There was plenty of time to ponder a blog post on Chester and Rustin, a game that was over really at halftime. Despite Rustin stitching together a couple of runs in the second half, they never got closer than 10 points and never seriously challenged the Clippers in a 72-56 win for the orange and black in the District One Class AAAA semifinals. A few extra points from the game:
– It was difficult to encapsulate in just a few hundred words how impressive Chester was. So let me give it an extra stab: Rustin drained 3-pointers, all by Andrew Chobany, on their first three possessions of the second half. That turned a 16-point deficit into 15. Chobany went off for 14 points in the third quarter, after Rustin had scored 20 in the first half. The payoff for that hard work? The deficit plummeted minus-2 points, from 16 at the half to 18 after three quarters. There was no stopping Chester Tuesday night.
– You could lump praise upon Mahir Johnson’s 29 points, Tyrell Sturdivant’s 21 and any number of other factors. But the real story was the defense. Conrad Chambers, Keyonte Watkins, and Johnson completely shut down Ethan Ridgeway (eight points on 2-for-15 shooting). The big boys in the lane – Gabe Adesina, Sturdivant and Brewster Ward – blocked 16 shots and altered countless others, doing so without much fouling. And they were also merciless in patrolling the glass. Rustin didn’t have the height to stop Chester, especially when Sturdivant played the four with Adesina in the middle. On the offensive end, there was just no way a guy like Chobany – a great shooter but 6-2 on a good day – was going to stop Sturdivant in the lane in any capacity.
– Ridgeway was always going to be the focal point of Rustin’s attack, and my thinking is this: It takes a very, very special player to beat Chester single-handedly. When that player is 5-10 and smothered in the lane time and again with no recourse, it’s never going to happen. Ridgeway is a great player, and I’ve got nothing against short guys, but the mismatch was just too pronounced for him to succeed.
– Let’s just get this out there now: If Chester is going to shoot 8-for-9 from 3-point range, no one in the state is going to beat them. It’s not just the hit percentage that is important; it’s the repercussions on the opponents’ approach. When Chester is hitting its shots, it means they aren’t forcing looks. Instead, the likes of Watkins and Khaleeq Campbell and Johnson are just taking the looks presented to them in the flow of their offense, courtesy of great ball movement and activity in the lane. When the makes come early as they did Tuesday (5-for-6 in the first half), it prevents teams from slowing the game down in the halfcourt. On a day like Tuesday, it’s almost like Chester shot their way out of the zone defense before Rustin had even thought to implement it.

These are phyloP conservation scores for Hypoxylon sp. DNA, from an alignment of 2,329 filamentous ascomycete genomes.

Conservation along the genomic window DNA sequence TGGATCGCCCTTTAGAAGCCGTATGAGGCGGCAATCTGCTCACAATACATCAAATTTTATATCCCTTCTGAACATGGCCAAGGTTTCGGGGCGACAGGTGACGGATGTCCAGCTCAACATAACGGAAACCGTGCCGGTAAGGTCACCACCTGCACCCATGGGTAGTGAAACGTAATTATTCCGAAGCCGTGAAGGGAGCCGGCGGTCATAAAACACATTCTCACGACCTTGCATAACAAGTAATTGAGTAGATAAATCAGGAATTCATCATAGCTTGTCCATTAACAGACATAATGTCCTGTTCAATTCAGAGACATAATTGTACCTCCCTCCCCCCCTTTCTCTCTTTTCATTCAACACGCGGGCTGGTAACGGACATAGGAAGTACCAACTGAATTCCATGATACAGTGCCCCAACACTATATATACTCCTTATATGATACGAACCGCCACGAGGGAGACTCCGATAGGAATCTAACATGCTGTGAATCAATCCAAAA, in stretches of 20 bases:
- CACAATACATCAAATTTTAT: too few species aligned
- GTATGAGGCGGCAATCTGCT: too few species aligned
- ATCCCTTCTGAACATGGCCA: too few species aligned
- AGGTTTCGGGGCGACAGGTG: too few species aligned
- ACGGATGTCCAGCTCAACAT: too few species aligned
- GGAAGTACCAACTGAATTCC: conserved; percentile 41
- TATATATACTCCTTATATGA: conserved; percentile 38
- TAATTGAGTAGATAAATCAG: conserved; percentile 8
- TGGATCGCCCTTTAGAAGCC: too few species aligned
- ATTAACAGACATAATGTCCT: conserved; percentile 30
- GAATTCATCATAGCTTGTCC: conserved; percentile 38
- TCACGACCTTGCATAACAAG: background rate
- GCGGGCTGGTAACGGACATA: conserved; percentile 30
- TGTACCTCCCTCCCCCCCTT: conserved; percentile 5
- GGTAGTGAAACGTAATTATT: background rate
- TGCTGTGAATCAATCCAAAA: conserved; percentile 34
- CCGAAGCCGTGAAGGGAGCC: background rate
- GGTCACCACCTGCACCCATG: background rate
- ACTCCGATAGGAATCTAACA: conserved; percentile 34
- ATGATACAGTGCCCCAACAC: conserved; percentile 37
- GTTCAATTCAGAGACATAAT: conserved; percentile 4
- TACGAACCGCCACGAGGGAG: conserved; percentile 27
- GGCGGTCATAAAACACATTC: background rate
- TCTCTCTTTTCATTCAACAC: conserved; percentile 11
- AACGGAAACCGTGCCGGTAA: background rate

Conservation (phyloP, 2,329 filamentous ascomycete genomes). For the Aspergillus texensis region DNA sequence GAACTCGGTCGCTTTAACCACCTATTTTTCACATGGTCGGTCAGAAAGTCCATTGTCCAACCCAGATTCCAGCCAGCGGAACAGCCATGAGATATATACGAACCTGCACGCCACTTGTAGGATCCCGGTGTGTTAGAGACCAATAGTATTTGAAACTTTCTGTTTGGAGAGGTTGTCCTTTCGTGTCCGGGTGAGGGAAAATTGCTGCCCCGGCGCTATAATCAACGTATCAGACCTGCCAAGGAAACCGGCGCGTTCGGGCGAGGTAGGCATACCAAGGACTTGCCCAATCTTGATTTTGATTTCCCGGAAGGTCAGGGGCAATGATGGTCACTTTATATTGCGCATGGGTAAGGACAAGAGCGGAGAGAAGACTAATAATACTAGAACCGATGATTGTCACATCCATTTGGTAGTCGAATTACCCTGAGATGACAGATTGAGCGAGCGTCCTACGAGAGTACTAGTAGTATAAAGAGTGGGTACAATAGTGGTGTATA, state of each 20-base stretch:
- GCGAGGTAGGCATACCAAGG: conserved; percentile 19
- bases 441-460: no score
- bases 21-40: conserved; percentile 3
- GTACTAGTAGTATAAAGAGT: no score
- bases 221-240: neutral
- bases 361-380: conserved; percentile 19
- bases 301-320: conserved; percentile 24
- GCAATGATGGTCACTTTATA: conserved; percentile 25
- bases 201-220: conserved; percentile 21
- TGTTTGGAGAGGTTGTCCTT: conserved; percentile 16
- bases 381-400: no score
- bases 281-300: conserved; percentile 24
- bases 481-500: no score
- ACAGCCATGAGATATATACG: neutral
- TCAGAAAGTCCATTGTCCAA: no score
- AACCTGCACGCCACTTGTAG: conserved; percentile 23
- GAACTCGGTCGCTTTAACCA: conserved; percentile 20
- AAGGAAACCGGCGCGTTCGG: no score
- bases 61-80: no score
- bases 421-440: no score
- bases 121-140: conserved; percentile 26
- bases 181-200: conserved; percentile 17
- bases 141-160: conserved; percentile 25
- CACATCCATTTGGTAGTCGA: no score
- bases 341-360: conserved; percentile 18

– The last time I mentioned Chester’s free-throw shooting prowess, they responded with so many misses at the stripe that it almost cost them against Penn Wood. But I need to mention it again, so I’ll apologize in advance: Chester went 30-for-38 from the line Tuesday. They are shooting 72.7 percent from the line on the season, a hair more proficient than Ridley as the best in Delco. Six players are shooting better than 70 percent from the line (minimum of 30 attempts), and three are at 80 percent or better. That informs how you win by double-digits despite not scoring a field goal in the fourth quarter.
– Going into the tournament, I thought the three best teams were Chester, Abington and Pennsbury. (I also thought Penn Wood was one of the 10 best and Lower Merion was better than Conestoga, but let’s not quibble.) Two of those top three will meet Friday. Pennsbury is an intriguing team that reminds me a lot of Chester, and not just because of the orange-and-black color scheme: They can push the pace, they have length in the lane and they have a good group of guards who can shoot, drive and defend. It’s going to be a good one, and I have a feeling trying to keep score will be a bit of a nightmare as the game sprints by me.